Eagleton proceeds to discuss the nuanced relationship between characters on the page versus how we think of real life people, considering among other things the limitations imposed on the existence of a given character within a text. Additional questions that come from this are whether and how the reader identifies with characters, a question that leads well into the next section, which considers narrative in terms of both structure and voice. As he discusses realism and romanticism, Eagleton considers basic questions such as where the story ends up in terms of a resolution (or lack thereof), and whether the narrator’s voice is reliable — or, can they sometimes be unreliable “to the point of being outright cheats”? (86). Perhaps, Eagleton posits, even the narrator herself doesn’t always know. “Modernists and postmodernist literary works are generally less interested in solutions,” Eagleton goes on. “Their aim is rather to lay bear certain problems. They do not typically end with fast-living fraudsters being hung upside down from lamp posts, or a set of blissful marriages. And in this, one might suggest, they are more realistic than most realism” (105). As with much of the book, Eagleton’s approach to these questions opens up possibilities to discuss, different ways of looking at texts, rather than single interpretive stances.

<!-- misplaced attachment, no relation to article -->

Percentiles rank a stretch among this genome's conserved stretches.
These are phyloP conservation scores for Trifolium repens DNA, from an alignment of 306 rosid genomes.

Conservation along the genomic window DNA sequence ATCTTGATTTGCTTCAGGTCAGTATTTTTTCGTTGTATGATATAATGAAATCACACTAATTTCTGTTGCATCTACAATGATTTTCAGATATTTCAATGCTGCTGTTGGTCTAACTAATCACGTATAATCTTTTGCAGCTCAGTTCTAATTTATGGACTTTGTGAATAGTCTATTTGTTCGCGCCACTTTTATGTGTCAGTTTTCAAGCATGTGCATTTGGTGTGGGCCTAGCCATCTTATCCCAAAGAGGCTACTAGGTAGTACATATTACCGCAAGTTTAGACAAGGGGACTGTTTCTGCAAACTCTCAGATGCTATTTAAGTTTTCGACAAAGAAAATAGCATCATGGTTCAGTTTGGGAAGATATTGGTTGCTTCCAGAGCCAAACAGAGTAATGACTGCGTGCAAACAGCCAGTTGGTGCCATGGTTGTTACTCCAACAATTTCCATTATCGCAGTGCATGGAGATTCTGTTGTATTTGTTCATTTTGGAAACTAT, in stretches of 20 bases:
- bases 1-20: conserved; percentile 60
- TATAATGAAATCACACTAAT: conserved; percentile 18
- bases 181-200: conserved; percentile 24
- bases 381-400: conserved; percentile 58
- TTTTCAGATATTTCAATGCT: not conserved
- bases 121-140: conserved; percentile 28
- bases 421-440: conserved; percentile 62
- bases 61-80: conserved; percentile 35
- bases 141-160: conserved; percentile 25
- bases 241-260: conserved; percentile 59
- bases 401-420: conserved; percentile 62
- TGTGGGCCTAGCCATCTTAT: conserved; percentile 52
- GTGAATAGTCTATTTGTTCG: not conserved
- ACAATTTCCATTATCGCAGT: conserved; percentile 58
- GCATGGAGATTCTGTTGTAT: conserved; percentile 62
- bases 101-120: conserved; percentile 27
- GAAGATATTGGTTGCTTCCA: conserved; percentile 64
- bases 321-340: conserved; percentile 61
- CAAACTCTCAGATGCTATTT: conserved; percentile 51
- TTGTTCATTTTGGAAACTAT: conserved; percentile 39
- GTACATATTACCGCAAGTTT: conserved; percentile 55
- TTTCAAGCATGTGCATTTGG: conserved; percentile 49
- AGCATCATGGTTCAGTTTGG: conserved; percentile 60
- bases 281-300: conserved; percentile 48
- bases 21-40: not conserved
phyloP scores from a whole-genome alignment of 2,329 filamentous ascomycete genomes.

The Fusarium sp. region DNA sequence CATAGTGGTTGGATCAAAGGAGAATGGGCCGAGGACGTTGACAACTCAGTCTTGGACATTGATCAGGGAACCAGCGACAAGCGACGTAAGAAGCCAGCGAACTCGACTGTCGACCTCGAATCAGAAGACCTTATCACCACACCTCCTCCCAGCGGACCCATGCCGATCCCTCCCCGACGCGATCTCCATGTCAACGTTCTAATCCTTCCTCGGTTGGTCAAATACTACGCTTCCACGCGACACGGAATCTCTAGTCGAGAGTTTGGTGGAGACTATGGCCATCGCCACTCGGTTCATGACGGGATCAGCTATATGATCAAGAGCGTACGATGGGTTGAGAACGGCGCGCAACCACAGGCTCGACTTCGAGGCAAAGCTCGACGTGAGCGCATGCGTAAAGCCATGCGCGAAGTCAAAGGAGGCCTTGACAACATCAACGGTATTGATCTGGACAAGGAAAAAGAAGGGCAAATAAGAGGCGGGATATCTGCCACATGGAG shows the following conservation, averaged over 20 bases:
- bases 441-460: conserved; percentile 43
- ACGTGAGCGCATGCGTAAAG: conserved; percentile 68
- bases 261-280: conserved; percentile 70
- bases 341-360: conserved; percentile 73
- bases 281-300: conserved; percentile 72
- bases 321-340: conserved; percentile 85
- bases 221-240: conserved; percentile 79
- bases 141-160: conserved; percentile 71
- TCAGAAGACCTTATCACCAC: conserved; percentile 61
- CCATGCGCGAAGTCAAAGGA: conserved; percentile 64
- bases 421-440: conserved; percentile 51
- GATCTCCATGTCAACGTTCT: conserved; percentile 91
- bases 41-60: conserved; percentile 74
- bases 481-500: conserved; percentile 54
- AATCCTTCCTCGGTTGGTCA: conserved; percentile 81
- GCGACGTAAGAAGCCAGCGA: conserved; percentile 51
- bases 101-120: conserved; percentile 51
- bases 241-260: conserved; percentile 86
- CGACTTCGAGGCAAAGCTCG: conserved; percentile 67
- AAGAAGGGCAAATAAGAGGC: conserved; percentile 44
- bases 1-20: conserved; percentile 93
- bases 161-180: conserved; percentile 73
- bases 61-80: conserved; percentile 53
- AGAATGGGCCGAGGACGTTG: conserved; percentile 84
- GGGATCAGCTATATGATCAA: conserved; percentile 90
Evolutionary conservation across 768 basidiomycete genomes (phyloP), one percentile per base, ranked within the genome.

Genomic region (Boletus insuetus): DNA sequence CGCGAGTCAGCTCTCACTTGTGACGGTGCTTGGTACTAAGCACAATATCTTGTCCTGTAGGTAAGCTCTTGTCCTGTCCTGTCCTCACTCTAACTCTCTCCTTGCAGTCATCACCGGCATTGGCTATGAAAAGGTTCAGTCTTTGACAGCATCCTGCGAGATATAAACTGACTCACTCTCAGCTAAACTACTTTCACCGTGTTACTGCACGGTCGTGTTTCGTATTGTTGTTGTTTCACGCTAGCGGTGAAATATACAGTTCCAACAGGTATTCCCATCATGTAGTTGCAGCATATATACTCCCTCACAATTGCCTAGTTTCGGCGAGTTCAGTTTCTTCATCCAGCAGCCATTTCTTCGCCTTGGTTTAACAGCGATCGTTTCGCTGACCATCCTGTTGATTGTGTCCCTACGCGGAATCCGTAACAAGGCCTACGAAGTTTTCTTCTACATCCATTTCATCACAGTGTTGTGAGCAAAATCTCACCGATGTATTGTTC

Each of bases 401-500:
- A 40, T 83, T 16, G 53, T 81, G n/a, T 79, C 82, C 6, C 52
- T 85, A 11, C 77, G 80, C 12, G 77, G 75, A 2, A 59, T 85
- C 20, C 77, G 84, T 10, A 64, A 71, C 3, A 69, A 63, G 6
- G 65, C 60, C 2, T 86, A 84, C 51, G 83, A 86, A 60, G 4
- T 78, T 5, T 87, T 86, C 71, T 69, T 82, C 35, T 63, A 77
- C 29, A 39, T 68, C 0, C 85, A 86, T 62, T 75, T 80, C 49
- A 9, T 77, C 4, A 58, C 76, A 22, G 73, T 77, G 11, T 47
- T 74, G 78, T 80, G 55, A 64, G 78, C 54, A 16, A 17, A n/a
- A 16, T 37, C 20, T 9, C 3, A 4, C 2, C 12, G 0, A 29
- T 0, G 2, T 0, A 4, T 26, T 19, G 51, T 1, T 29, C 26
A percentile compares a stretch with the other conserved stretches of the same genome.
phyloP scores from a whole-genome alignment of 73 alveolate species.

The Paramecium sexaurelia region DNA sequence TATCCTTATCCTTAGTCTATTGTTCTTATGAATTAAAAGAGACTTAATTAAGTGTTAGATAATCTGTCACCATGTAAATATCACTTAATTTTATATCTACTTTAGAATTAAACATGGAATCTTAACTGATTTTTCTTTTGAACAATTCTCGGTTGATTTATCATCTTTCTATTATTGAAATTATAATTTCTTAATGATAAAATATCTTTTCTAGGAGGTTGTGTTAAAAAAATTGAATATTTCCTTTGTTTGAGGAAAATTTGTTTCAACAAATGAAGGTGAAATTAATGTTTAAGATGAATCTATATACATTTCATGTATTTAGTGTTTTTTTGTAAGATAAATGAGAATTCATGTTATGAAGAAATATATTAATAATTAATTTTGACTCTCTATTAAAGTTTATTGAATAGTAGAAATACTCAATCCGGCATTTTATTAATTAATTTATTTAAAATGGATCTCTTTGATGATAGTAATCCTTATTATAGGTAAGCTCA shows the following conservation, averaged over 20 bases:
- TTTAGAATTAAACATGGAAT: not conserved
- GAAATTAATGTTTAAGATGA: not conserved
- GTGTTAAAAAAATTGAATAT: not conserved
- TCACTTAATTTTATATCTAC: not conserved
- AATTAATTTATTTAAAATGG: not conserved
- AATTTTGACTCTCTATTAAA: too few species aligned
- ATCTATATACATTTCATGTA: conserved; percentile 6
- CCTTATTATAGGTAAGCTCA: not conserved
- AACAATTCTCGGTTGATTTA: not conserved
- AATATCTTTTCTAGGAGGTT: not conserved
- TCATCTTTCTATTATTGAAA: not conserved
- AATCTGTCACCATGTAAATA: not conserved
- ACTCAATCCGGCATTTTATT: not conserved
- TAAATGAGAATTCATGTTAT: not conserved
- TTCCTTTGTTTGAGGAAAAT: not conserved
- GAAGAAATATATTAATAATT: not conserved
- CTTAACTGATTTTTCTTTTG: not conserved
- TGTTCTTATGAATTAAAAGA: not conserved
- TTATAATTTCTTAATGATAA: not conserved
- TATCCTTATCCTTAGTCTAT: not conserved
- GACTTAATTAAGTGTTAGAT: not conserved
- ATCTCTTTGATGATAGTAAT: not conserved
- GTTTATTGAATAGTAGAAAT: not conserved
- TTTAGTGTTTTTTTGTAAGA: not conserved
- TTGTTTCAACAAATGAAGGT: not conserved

This, then, brings us to interpretation. Eagleton discusses the way a piece of writing lives beyond its context, while at the same time emerging from a specific literary and historical context. Literature, for Eagleton, is “portable, able to be carried from one location to another” (118). A work of literature has meanings that are not solely dependent on the circumstances in which it was written. It is possible that Eagleton gives short shrift here to the ways in which context can bring a text to life — as, for example, one might argue that Jane Austen’s novels have greater depth and character when considered in light of the complex social hierarchies they subtly critique. Nonetheless, a good story is a good story, and Eagleton’s point stands: “If works of literature were simply historical reports, we might be able to decide what they mean by reconstructing the historical situations from which they arose. But they clearly are not” (120). Indeed, why read literature, if not for the reality that it can express meaning above and beyond what one finds in mere factual record? Literature gives such flat details flesh and bone, as characters on the page live and breathe in our imaginations. Literature is not limited by context, though one’s understanding and experience of it may also be enhanced by context at times.